• Word count: 1224
  7. Marked by a teacher

    Evaluating the risks and benefits of GM crops.

    4 star(s)

    Under the new law, all foods with more than 0.9% genetically modified content will have to be labelled. This aspect of the labelling has also angered consumer groups who say that consumer can't express their free will to avoid GM products, as those with less than 0.9% are classified as non-GM. Though essentially carried out for the same purposes, to remove or improve particular characteristics of crops, conventional plant breeding and genetic engineering differ greatly. There are many conventional plant-breeding methods used. Crossing involves the removal of male pollen from one superior plant to the stigma of another superior plant, in the hope that the offspring from this process will possess the preferred characteristics of both its parents.

    • Word count: 2041
  8. Marked by a teacher

    The role of DNA in protein synthesis

    4 star(s)

    > a phosphate group (H3PO4) > an organic nitogenous base - adenine, guanine, thymine or cytosine -the organic base present in nucleotides are either pyrimidines, which have a single-ring structure, or purines with a double ring structure. Pyrimidines - single rings each with six sides. e.g. cytosine (C) and thymine (T) purines - double rings comprising of a six-sided and five-sided ring. e.g. adenine (A) and guanine (G) Condensation reactions join the nucleotides together, the reaction between the nucleoside and phosphoric acid. A phosphodiester bridge is formed between the 3 carbon atom of one pentose sugar and 5 carbon atom of another sugar.

    • Word count: 699
  9. Marked by a teacher

    Research in Genetic Engineering Should Be Halted. Discuss

    3 star(s)

    In order to fully understand this issue, it is important to look at both views in this controversy. One must believe that those who do not know their opponent's arguments do not completely understand their own. When the opinion of others is known one can then become a more "intelligent and discriminating consumer of information in our media-centered culture" (Dudley 9). What are the benefits of genetic engineering? For one thing, chronic and fatal diseases can be avoided before they strike. Many lives, as well as medical dollars, could be saved if doctors could identify individuals that have a likelihood of developing heart disease, cancer, and other fatal diseases.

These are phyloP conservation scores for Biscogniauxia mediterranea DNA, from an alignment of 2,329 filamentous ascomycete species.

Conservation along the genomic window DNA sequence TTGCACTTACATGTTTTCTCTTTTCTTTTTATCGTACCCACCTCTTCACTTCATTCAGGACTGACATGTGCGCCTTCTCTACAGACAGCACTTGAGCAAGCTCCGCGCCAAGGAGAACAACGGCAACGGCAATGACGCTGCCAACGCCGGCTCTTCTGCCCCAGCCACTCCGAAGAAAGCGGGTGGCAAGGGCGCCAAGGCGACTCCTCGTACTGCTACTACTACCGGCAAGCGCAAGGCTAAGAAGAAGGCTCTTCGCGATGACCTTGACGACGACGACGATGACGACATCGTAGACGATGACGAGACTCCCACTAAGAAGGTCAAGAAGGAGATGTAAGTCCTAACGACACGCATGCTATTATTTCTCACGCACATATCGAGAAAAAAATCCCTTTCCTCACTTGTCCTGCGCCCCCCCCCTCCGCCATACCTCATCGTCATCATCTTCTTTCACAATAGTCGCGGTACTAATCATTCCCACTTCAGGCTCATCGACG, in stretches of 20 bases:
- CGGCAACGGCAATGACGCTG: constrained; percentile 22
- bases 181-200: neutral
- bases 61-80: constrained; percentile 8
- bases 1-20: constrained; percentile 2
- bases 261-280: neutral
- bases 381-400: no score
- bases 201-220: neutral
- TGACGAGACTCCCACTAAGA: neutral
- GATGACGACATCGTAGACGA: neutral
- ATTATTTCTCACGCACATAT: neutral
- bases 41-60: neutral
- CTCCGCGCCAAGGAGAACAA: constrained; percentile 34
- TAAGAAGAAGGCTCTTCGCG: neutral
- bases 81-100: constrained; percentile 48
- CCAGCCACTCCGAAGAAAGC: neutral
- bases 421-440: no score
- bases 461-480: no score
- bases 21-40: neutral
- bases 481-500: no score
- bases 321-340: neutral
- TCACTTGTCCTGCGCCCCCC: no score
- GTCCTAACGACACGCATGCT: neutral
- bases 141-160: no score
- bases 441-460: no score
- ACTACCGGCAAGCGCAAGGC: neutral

• Word count: 2923
  10. Marked by a teacher

    Biology - Cloning. In this case study I shall explain the divisive subject of cloning, I shall endeavour to give an insight into the many factors of cloning, a detailed explanation to what it is and why we do it. I will include what the experts and the pu

    3 star(s)

    His experiments involved sea urchins because they have large embryo cells and grow independently. And then in 1951, scientists cloned a frog egg from the research and experiments from the 1800's. They cloned the frog egg cell using modern methods of nuclear transfer. And then finally, the most famous mammal cloned, Dolly the Sheep, cloned in 1996 from the unknown adult ewe that died before dolly had been fully grown. Natural genetic reproduction is the genetic information that's carried in chromosomes from both parents; it is then combined to form a fertilized egg. As soon as the chromosomes of a male and a female combine, the cells start to divide and create an individual.

    • Word count: 1812
  11. Marked by a teacher

    Cloning. Should it be banned? I will explain all the different types of cloning and I will be researching the scientists evidence behind each method and evaluating whether or not it is reliable

    the female body, this then turns into a clonal zygote and then into a clonal embryo, this then produces a clonal baby Types of Asexual reproduction There are 8 types of asexual reproduction; Binary fission, Budding, Vegetative reproduction, Spore formation, Fragmentation, Parthenogenesis, Agamogenesis, and Apomixis and nucellar embryony. One of the main types of asexual reproduction is Binary fission - Binary fission begins with DNA replication. DNA replication starts from an origin of replication, which opens up into a replication bubble.

    • Word count: 3672
  12. Peer reviewed

    Why is sexual reproduction so common in nature?

    5 star(s)

    Asexual spores and meiosis-bypassing apomixis appears much more efficient. Thirdly, sexual species can not perpetuate what are often fitness-improving types (eg: triploids, aneuploids). Finally, the actual physical contact between organisms/gametes entails risks separate from those that are maintained by sexual competition. One of the primary costs of initial contact is the risk of disease or parasite transmission. Another significant cost associated with fertilisation is the eminent wastage of gametes, or more appropriately in some cases, a waste of effort transmitting gametes. Given all of these costs, we would expect natural selection to favour asexual reproduction in wild populations, however, it generally does not: sexual reproduction is widespread throughout the animal and plant kingdoms.